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9.3: An Isolated Aristocracy

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    Japanese nobles were few, and closely related, as in Silla – perhaps even more so. Out of a population of about 5-6 million (estimates vary, and population may have dropped around 950), court aristocrats comprised only about 1/10th of 1%, that is about 5,000 people in all at any one time. That small group dominated rank, wealth, government office, and the written record, and they married only with one another. Everyone was related to everyone else, especially given the practice of polygyny, a strong matrilineal tradition, and plentiful love affairs. Factions shifted frequently, but violence was rare. Disputes were settled by giving or taking away rank, so that the bureaucratic system as a set of ranks and offices was not challenged but valued and supported. About the worst thing that could happen to a high-ranking aristocrat was that he or she would be exiled, which only increased the sense that ultimately, conflicts had to be settled within the court.

    As among the true-bone elite of Silla, these 5,000 people considered themselves better than everyone else by virtue of their birth. But the true-bone Kims shared a surname with immigrants and lower-ranking kinfolk. The Japanese aristocracy, though it included many who had originally come from the peninsula, did not care to remember that. Their sense of superiority was justified by their Shinto godly ancestry; by the Buddhist notion of karma, which they took to mean that since they were living the good life they must have deserved it; and by the Han philosophical idea that the imperial bureaucratic order expressed and supported the order of the cosmos, of heaven and earth. What was, was right; and any doubts could be funneled into a toothless general view drawn from Buddhism that everything was transient.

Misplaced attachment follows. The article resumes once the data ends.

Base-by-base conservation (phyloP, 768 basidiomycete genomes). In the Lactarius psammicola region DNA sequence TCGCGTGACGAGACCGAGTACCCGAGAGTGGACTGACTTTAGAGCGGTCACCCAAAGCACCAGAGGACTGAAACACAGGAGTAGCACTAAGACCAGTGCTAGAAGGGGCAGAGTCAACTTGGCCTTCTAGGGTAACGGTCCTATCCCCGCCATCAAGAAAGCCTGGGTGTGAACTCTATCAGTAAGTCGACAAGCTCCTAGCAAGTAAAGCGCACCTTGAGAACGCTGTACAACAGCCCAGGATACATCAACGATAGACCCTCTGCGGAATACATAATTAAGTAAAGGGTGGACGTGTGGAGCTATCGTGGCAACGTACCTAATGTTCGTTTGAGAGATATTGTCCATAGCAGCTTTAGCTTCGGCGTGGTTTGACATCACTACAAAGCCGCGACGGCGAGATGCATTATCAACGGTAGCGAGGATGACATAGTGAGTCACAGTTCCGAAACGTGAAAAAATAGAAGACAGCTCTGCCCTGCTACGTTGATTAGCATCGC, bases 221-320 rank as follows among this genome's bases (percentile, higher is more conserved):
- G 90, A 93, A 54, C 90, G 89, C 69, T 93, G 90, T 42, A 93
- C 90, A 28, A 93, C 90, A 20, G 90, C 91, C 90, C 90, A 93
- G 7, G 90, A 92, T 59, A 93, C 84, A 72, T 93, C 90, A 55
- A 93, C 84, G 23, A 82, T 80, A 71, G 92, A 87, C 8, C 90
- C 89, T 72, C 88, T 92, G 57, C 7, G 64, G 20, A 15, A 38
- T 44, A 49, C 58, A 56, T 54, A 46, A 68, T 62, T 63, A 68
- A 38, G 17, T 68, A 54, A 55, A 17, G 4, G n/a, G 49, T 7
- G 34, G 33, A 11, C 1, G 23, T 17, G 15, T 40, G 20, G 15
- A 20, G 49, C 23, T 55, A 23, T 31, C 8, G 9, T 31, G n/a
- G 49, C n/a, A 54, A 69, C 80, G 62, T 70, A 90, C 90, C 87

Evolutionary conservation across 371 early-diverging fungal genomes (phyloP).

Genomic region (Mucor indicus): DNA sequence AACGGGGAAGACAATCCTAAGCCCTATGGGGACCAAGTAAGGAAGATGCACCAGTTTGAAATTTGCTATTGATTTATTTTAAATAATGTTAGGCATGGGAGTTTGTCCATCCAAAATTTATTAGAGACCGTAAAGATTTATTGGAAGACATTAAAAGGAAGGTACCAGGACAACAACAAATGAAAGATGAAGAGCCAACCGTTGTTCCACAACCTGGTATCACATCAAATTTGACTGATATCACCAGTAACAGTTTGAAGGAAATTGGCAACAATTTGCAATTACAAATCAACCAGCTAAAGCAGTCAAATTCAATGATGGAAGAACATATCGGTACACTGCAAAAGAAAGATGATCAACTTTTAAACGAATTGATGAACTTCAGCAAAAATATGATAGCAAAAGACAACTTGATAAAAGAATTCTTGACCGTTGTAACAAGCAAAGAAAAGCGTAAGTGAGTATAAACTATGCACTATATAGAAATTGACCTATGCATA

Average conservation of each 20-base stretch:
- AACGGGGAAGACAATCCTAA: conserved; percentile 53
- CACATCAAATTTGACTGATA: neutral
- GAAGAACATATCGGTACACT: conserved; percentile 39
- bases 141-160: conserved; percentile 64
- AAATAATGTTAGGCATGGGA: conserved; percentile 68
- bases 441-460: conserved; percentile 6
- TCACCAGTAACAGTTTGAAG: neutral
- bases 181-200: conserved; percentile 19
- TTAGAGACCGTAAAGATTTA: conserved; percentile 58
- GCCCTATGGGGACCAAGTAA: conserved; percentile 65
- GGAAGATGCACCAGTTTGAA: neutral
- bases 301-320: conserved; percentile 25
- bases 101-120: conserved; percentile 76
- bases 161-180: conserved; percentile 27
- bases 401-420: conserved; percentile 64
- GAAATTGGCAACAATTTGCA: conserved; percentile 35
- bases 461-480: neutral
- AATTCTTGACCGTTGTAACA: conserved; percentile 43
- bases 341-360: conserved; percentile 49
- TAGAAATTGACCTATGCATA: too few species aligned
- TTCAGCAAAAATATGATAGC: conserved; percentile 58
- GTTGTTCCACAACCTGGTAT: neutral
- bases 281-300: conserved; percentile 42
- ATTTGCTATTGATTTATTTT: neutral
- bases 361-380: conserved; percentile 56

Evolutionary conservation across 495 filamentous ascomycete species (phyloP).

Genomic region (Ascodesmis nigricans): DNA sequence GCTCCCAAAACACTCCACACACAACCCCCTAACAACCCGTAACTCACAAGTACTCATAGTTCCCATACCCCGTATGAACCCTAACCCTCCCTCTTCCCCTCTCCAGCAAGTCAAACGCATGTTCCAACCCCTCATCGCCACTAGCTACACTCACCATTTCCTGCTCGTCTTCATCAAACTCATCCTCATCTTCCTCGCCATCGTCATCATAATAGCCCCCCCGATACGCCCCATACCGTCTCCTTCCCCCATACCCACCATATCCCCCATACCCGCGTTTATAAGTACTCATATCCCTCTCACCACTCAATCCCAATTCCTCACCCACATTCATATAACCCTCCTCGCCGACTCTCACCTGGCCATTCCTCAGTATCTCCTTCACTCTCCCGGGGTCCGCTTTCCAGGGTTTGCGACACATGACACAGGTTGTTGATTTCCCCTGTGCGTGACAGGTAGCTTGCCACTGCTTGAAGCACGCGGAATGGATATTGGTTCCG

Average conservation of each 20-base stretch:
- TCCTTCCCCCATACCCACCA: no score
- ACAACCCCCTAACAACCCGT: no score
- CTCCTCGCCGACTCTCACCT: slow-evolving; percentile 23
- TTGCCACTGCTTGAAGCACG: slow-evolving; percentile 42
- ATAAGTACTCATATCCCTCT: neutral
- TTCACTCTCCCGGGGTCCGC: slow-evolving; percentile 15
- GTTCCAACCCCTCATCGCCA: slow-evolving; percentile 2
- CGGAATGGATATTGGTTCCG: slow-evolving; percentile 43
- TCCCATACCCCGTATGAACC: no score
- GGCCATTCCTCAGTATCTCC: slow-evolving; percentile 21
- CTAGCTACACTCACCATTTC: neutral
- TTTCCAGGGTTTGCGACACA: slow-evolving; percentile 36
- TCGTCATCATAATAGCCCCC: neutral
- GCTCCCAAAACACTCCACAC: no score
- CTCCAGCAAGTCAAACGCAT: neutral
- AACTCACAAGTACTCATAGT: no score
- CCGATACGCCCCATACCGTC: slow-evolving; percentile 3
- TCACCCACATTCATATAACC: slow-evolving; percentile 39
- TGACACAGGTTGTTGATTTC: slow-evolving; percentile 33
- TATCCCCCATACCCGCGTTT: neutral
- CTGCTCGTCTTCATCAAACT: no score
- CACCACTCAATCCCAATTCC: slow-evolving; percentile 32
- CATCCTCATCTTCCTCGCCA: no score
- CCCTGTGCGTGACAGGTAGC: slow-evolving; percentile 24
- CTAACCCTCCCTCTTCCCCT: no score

The Hei’an elite seem narrow, even in descriptions by scholars who love their culture.5 Missions to the mainland bringing back books, paintings, statues, poems, music, dance, and ways to garden and build and govern and lay out cities slowed with the An Lushan rebellion of 755 and ceased entirely after 894. No more Japanese monks went to study in China, as Ennin had done just at the end of the Tang period; a few merchants still came to the Japanese court in Hei’an, selling books, ceramics, and textiles for gold, but no-one wanted to talk to them. Hei’an aristocrats kept reciting the poetry of Tang poet Bai Juyi, but they learned no new mainland poetry. They wrote their own poetry, kept diaries, and wrote novels about themselves. (The most famous is Murasaki Shikibu’s Tale of Genji, about Prince Genji and his many loves.) They cut themselves off from the world outside the archipelago.